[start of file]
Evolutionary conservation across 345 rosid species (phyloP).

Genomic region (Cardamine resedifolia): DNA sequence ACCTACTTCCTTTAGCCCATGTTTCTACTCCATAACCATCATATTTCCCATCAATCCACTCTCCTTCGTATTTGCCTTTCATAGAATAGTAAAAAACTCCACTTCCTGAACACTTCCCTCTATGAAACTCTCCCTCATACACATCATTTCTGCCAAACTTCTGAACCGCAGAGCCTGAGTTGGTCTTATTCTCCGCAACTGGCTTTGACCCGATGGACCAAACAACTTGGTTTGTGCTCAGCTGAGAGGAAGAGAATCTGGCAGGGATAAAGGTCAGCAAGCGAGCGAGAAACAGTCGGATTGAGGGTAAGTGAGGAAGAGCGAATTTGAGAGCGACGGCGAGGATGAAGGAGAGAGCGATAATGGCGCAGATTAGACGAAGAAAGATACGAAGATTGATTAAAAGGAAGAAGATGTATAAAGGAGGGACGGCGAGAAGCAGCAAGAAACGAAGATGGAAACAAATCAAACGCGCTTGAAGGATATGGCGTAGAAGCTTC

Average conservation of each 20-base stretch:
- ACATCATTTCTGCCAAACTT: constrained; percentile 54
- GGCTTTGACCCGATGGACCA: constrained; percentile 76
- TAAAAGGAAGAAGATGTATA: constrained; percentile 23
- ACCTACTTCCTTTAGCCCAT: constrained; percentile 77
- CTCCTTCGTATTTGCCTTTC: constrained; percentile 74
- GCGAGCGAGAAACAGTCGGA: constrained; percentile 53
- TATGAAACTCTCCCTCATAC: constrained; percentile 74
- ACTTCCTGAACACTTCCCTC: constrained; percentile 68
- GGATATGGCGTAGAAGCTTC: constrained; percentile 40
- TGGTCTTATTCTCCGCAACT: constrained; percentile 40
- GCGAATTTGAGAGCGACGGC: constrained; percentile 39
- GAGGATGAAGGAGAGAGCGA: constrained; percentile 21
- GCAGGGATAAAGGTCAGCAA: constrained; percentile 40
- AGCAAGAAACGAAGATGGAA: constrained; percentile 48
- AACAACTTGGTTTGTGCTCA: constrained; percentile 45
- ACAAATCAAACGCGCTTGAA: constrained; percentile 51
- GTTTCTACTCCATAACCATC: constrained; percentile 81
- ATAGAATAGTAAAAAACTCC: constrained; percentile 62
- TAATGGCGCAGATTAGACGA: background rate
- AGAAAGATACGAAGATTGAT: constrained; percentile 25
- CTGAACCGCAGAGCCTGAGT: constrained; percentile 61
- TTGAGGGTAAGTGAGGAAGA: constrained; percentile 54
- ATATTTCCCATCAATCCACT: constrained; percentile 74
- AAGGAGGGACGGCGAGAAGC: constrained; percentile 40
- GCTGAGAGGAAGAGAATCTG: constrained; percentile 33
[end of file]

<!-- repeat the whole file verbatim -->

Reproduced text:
Evolutionary conservation across 345 rosid species (phyloP).

Genomic region (Cardamine resedifolia): DNA sequence ACCTACTTCCTTTAGCCCATGTTTCTACTCCATAACCATCATATTTCCCATCAATCCACTCTCCTTCGTATTTGCCTTTCATAGAATAGTAAAAAACTCCACTTCCTGAACACTTCCCTCTATGAAACTCTCCCTCATACACATCATTTCTGCCAAACTTCTGAACCGCAGAGCCTGAGTTGGTCTTATTCTCCGCAACTGGCTTTGACCCGATGGACCAAACAACTTGGTTTGTGCTCAGCTGAGAGGAAGAGAATCTGGCAGGGATAAAGGTCAGCAAGCGAGCGAGAAACAGTCGGATTGAGGGTAAGTGAGGAAGAGCGAATTTGAGAGCGACGGCGAGGATGAAGGAGAGAGCGATAATGGCGCAGATTAGACGAAGAAAGATACGAAGATTGATTAAAAGGAAGAAGATGTATAAAGGAGGGACGGCGAGAAGCAGCAAGAAACGAAGATGGAAACAAATCAAACGCGCTTGAAGGATATGGCGTAGAAGCTTC

Average conservation of each 20-base stretch:
- ACATCATTTCTGCCAAACTT: constrained; percentile 54
- GGCTTTGACCCGATGGACCA: constrained; percentile 76
- TAAAAGGAAGAAGATGTATA: constrained; percentile 23
- ACCTACTTCCTTTAGCCCAT: constrained; percentile 77
- CTCCTTCGTATTTGCCTTTC: constrained; percentile 74
- GCGAGCGAGAAACAGTCGGA: constrained; percentile 53
- TATGAAACTCTCCCTCATAC: constrained; percentile 74
- ACTTCCTGAACACTTCCCTC: constrained; percentile 68
- GGATATGGCGTAGAAGCTTC: constrained; percentile 40
- TGGTCTTATTCTCCGCAACT: constrained; percentile 40
- GCGAATTTGAGAGCGACGGC: constrained; percentile 39
- GAGGATGAAGGAGAGAGCGA: constrained; percentile 21
- GCAGGGATAAAGGTCAGCAA: constrained; percentile 40
- AGCAAGAAACGAAGATGGAA: constrained; percentile 48
- AACAACTTGGTTTGTGCTCA: constrained; percentile 45
- ACAAATCAAACGCGCTTGAA: constrained; percentile 51
- GTTTCTACTCCATAACCATC: constrained; percentile 81
- ATAGAATAGTAAAAAACTCC: constrained; percentile 62
- TAATGGCGCAGATTAGACGA: background rate
- AGAAAGATACGAAGATTGAT: constrained; percentile 25
- CTGAACCGCAGAGCCTGAGT: constrained; percentile 61
- TTGAGGGTAAGTGAGGAAGA: constrained; percentile 54
- ATATTTCCCATCAATCCACT: constrained; percentile 74
- AAGGAGGGACGGCGAGAAGC: constrained; percentile 40
- GCTGAGAGGAAGAGAATCTG: constrained; percentile 33